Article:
So Cardinals first baseman Albert Pujols is unable to play in the World Baseball Classic because he is unable to obtain insurance. How conve-e-e-e-nient!
Sure, the story is true that Pujols is unable find a policy underwriter, and it is true that he claims that's why he won't play in the event, but it's very questionable whether he actually would have played even if he had obtained coverage.
Though last October's elbow surgery was successful in transposing or repositioning Pujols' ulnar collateral ligament -- the so-called Tommy John ligament -- another ligament remains nearly at the breaking point, and cannot be restored to full effectiveness with surgery or casual rehabilitation.
An independent medical analysis for MLB Newsonline suggests that the only reason Pujols can play with the injury is that he is not being asked to throw excessively. Were he a pitcher -- or perhaps even an outfielder or third baseman -- the ligament in all probability would have failed by now.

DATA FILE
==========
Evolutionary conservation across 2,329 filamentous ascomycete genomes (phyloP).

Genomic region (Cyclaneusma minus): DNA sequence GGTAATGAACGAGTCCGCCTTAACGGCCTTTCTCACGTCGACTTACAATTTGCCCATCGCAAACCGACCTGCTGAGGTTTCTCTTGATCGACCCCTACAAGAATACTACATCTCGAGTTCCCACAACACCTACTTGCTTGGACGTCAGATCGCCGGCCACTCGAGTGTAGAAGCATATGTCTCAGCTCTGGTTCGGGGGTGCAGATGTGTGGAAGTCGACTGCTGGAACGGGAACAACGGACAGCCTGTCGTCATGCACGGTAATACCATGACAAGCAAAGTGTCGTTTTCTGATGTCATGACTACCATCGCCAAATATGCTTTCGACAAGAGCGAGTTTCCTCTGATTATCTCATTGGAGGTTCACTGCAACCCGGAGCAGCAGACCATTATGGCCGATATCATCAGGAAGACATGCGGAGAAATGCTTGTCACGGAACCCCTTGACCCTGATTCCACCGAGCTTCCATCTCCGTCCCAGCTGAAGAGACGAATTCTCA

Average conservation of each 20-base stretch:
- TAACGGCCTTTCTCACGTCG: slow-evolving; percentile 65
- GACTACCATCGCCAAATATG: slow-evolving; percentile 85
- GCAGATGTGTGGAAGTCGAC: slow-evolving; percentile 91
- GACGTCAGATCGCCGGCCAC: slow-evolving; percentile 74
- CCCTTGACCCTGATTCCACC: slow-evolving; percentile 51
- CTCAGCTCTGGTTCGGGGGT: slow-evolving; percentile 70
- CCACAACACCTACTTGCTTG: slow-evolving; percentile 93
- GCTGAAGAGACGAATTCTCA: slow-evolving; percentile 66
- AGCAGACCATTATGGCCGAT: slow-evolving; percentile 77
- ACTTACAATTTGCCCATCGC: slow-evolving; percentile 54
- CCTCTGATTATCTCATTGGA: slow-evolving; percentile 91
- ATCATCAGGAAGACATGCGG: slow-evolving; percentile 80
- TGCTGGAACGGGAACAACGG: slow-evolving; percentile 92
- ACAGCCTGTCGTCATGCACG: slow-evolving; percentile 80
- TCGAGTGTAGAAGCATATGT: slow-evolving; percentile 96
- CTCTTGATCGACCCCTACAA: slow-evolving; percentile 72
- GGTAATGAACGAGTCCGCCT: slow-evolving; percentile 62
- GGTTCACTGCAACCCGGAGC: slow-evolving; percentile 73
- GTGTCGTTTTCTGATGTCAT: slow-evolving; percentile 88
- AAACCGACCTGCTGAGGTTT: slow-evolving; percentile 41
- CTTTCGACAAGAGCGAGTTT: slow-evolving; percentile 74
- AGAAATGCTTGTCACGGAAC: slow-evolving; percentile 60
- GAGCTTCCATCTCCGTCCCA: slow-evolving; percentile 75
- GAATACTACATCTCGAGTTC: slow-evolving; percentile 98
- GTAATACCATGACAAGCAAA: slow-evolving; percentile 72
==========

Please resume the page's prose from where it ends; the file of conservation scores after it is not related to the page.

Though chances remain good that the ligament will remain intact, the fact remains that it could completely rupture at any time, throwing his durability into question.
After experiencing pain, Pujols recently took a week's rest from his rehabilitative regimen, and may be limited in his plate and field appearances through the remainder of camp.